Former Vice President Joe Biden, right, and his wife Jill Biden, pause with hands over their hearts as they watch a military honor guard place the casket of Sen. John McCain, R-Ariz., into a hearse after a memorial service at North Phoenix Baptist Church Thursday, Aug. 30, 2018, in Phoenix. (AP Photo/Ross D. Franklin)
Photo: Ross D. Franklin/AP
Photo: Ross D. Franklin/AP

AJC Interview: Jill Biden talks joy, heartbreak and 2020 race

Jill Biden likes to live by a rule: Never let your emotions control you. 

That stoic reserve has helped guide her during her husband Joe Biden’s up-and-down political career.

She refused to betray signs of weakness as Joe’s first run for president fell apart in 1988, and lived a “double life” as her son Beau battled brain cancer. 

Now, as the former vice president embarks on a 2020 presidential bid, Jill Biden examines the tension between her public life as a political spouse and private persona as a college English professor in her new memoir.

The book, “Where the Light Enters.” mostly skirts politics but pulses with the stories of her family’s joy and heartbreak as Joe rose the political ladder.

A reserved introvert, Jill writes about how she grappled with the demands of “life in the spotlight that I had never wanted” and later the grief of losing her eldest son.

And she recounts how Joe courted her with the promise that things “will never change” - and how that broken vow set both on a course toward lives “more amazing and more unbearably difficult” than they could imagine.

Biden spoke with The Atlanta Journal Constitution ahead of her appearance Wednesday at 7:30 p.m. at the Marcus Jewish Community Center to discuss the book. Here are excerpts of the interview, edited for clarity: 

Q: How have you become more comfortable in your role in the public eye over time?

“I came at it incrementally. I was a Senate spouse for many, many years. I kept my own career. I was teaching and Joe was doing politics. I realized when we were elected vice president that I had a platform and I knew I was not going to waste my platform. It was going to focus women and girls’ education. At first, I was really unsure – I didn’t have the confidence in myself in speaking. But I thought I’d put myself out there and take a risk. And I worked at it.”

Q: What’s your philosophy to navigate work/life balance? 

“I believe that I really start with myself. I feel that exercise really balances me. Then I layer on the other obligations that I have. I’m good at separating things. When I’m in my classroom, I’m totally there. When I’m at an event, I’m totally there. And when I’m with my grandkids, my total attention is on them.”

Q: You continued your day job – teaching English at the community college – while still in the White House. What drove that decision? 

“It was absolutely the students. It was a way of keeping me grounded. I loved teaching English and giving my students confidence. The average age of a community college student is 28 years old. Its more than teaching them – If I can give them the confidence, I feel like I’m succeeding.” 

Q: Your book explores the challenges of raising a blended family, and how you and your kids decided you weren’t going to be called a “step” mom. What brought that about?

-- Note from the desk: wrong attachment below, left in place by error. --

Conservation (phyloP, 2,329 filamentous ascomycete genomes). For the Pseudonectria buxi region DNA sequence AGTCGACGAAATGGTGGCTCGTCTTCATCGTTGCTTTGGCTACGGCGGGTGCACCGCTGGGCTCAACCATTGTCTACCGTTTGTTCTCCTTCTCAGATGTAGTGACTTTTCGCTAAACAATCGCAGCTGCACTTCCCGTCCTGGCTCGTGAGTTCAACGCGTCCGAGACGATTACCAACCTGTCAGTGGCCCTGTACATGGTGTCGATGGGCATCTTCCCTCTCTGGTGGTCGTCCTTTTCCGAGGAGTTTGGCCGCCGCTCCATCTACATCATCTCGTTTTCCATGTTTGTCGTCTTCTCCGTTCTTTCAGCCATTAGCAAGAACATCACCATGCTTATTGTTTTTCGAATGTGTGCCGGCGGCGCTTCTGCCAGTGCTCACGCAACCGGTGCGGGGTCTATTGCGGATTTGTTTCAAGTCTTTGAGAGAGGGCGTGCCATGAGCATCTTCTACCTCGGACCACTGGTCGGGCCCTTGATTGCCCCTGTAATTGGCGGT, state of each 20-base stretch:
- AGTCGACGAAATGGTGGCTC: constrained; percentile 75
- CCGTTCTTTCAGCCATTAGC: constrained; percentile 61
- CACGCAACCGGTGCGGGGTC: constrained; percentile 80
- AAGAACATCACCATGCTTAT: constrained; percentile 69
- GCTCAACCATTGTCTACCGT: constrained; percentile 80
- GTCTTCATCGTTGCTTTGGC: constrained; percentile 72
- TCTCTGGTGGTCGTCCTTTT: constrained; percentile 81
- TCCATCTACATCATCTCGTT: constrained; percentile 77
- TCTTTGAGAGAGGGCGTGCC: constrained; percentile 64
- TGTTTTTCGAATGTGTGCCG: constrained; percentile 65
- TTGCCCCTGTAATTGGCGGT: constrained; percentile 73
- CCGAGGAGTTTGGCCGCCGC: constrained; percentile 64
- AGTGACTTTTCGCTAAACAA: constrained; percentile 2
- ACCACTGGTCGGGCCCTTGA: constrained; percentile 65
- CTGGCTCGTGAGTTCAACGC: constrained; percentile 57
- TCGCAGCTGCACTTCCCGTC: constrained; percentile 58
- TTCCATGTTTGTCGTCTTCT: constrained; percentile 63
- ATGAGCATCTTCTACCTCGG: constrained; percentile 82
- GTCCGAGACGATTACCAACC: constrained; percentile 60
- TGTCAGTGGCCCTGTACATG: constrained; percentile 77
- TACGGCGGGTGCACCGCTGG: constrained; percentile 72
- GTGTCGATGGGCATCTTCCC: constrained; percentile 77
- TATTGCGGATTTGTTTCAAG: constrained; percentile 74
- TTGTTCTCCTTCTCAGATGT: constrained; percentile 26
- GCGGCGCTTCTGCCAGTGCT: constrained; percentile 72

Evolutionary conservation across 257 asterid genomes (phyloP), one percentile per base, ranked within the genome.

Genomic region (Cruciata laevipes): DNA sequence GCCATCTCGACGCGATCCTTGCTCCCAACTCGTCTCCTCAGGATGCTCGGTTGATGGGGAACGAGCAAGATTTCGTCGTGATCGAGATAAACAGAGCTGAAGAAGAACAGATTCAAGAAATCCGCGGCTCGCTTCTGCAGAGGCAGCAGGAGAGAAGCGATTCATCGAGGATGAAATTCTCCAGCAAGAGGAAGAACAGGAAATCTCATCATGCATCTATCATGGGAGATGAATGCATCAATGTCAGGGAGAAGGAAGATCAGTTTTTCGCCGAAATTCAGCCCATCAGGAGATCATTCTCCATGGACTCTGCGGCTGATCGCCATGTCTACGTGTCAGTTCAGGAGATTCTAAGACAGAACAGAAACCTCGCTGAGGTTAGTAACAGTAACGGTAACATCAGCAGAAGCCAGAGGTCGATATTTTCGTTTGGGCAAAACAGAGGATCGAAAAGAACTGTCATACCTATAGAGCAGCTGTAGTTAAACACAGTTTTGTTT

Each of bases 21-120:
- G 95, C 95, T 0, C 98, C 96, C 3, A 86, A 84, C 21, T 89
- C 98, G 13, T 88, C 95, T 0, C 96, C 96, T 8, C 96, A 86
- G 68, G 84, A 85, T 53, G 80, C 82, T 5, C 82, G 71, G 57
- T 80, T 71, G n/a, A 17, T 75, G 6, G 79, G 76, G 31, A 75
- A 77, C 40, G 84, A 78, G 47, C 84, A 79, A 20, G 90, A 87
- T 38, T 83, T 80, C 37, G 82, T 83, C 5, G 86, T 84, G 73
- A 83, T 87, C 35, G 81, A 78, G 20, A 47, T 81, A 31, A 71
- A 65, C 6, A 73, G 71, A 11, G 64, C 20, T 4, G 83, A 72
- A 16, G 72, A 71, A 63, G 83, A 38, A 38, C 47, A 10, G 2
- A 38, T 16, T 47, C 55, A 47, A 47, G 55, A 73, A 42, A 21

“The kids are the ones that first said it. They wanted our family to be a whole, complete family. They initiated that. In any interview, if the interviewer said step-mom, they’d pipe up and say, ‘We don’t say that.’ That’s how the kids wanted to define it.” 

Q: You explore the grief of losing Beau and the resulting struggle with your faith. How has that loss changed you?

“I never gave up hope that Beau was going to live. Until he took that last breath, I felt like Beau would live. When he died, a part of me died, too. I feel like I will never be the same woman that I was before. I still struggle, and probably every parent who has lost a child struggles. Yesterday was Mother’s Day and it was really hard for me. I went to the gravesite because I was Beau’s mother, too.”

Q: How did you prepare your family for your husband’s run for president? 

“We talked to our older kids, of course, but we also called our grandchildren – we have five – and we had a meeting in the library. We said, ‘Pop is thinking about this, so many people have encouraged him to run.’ But we told them it’s going to be really hard, and if you don’t want us to do it, we won’t do it. They supported us. They said Pop has to run. To a grandchild, they all agreed. And hopefully they’ll be out on the campaign trail with us. It will be such an education for them to meet different people from all walks of life.”

Q: Joe once promised you that your life would never change, which turned out, as you wrote, to be “wildly untrue.” What has changed the most, and what has stayed the same? 

“A lot has changed, like the fact that we’re jumping back into this again. I kind of felt we were on a different journey, but now we’re on this one. Life is a journey and there have been some amazing highs and devastating lows. 

“The resilience and the love my family has is the one thing that has not changed. We all support one another. That’s one thing that will never change. Love makes a family.” 

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About the Author

Greg Bluestein
Greg Bluestein
Greg Bluestein is a political reporter who covers the governor's office and state politics for The Atlanta Journal-Constitution.
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